THIS IS NOT DIAPHRAGM BREATHING though, and If the explanation stops there, the student will understand and memorize that he/she must push the belly forward to inhale.

This is a forced, unnatural way to inhale: In order to inflate the belly, the person will block or contract the lateral and back muscles, which does not allow the diaphragm to go down (the belly inflates but the floating ribs remain fixed). This can lead to or aggravate low back pain, cause stiffness in the lumbar area as well as hyper-ventilation.

2- What to do

  • Abdominal breathing

This inhale is done without any forcing whatsoever! On the contrary, it is only possible if the abdominal belt muscles relax completely. The diaphragm will then be able to go down without encountering any resistance from the abdominal or lumbar muscles.

To achieve this breathing, you must totally relax all the muscles of the area.

You should feel that it is not only the belly that inflates but the sides and the back, allowing the floating ribs to move. That's why I do NOT recommend practicing it lying on your back, as the position prevents the back and side muscles from relaxing and the floating ribs from opening. It is better to practice it in a standing or sitting position. The floating ribs will be able to expend freely and the lungs to fill up. Start by practicing it slowly to feel the muscles relaxe completely. This will mean that your lungs are filled.

The diaphragm is a large, flat, circular muscle located in the solar plexus area. Attached to the rib cage, it separates the lungs from the organs located in the abdomen.

In the resting position it has a bulging shape. When inhaling, it contracts and flattens downward, pushing the viscera downwards, not forwards.

NB: By pushing the viscera, it gives the physical impression that it is the abdomen that fills up, but of course it’s the lungs. No air is going in the abdomen. I prefer to call it abdominal breathing rather than diaphragm breathing though, as this visual image helps the brain achieve the right inhale more easily. If we focus on the lungs, or the diaphragm, we will tend to inhale high.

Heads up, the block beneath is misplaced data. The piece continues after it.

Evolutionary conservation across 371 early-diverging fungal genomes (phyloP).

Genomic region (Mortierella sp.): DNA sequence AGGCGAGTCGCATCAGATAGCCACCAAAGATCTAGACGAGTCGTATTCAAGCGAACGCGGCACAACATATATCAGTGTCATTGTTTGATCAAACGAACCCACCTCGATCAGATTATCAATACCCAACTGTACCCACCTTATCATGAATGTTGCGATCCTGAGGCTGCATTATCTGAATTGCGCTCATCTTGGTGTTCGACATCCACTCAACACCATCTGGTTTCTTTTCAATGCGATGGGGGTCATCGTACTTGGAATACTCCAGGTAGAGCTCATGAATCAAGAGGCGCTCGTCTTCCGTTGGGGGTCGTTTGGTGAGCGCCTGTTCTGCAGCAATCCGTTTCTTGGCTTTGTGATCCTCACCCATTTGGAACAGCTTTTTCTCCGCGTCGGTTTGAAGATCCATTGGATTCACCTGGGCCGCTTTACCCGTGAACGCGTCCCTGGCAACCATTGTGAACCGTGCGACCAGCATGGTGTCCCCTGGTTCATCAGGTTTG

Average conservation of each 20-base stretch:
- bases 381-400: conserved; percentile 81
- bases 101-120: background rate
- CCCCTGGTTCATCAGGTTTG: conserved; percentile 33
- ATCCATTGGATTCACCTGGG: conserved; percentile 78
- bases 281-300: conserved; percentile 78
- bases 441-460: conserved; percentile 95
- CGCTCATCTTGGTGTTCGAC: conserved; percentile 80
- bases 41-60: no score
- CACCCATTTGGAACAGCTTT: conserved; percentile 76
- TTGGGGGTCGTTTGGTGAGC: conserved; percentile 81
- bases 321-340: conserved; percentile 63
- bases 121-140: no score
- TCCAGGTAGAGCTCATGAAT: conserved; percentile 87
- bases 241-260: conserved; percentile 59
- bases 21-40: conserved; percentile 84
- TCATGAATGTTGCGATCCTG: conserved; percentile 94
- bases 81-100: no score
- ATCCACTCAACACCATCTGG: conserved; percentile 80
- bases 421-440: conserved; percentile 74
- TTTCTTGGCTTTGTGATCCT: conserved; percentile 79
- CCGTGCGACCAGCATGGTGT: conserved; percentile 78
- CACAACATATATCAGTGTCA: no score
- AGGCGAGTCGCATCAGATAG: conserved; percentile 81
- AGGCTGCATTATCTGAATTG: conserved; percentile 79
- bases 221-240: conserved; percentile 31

Once you have practiced this proper and natural inhaling enough, breathing in slowly, and have integrated the feeling of letting go of your abdominal muscles, to the point where you no longer have to think in order to achieve it, you can start practicing it breathing in quickly: by releasing your abdominal muscles all at once.

But be careful, breathing in quickly does not mean breathing in short. It means taking in the same amount of air more quickly.

To practice this, start by exhaling the air from your lungs completely, until the very last drop, digging the belly to the maximum (this will contract your abdominal belt muscles)

Then release these muscles at once and completely to let the air fill you up. You want to breathe in the same amount as when inhaling slowly. If you can't inhale the same amount quickly, it means you don't release your muscles completely, you stop inhaling before its complete by holding some contraction. In this case, start again slowly, to feel the physical sensation of the muscles total relaxation in order to reproduce it with the rapid inhaling.

When you know how to take a quick breath in through your nose, without any muscle resistance, you can simply do the same by inhaling through the mouth.

NB: When singing or speaking, you will not need to fill the tank all the way, but your muscles will have learned to let go totally and quickly.

Again, I'm not recommending inhaling through the mouth, I'm explaining how it is possible to do so in the specific context of singing or speaking when you need to catch your breath quickly. And, If you have the time to breathe in slowly while singing or speaking, do it through the nose.

Once this proper breathing has become a natural reflex, you are ready for phase 2: the vocal technique.

Manna, vocal and breathing coach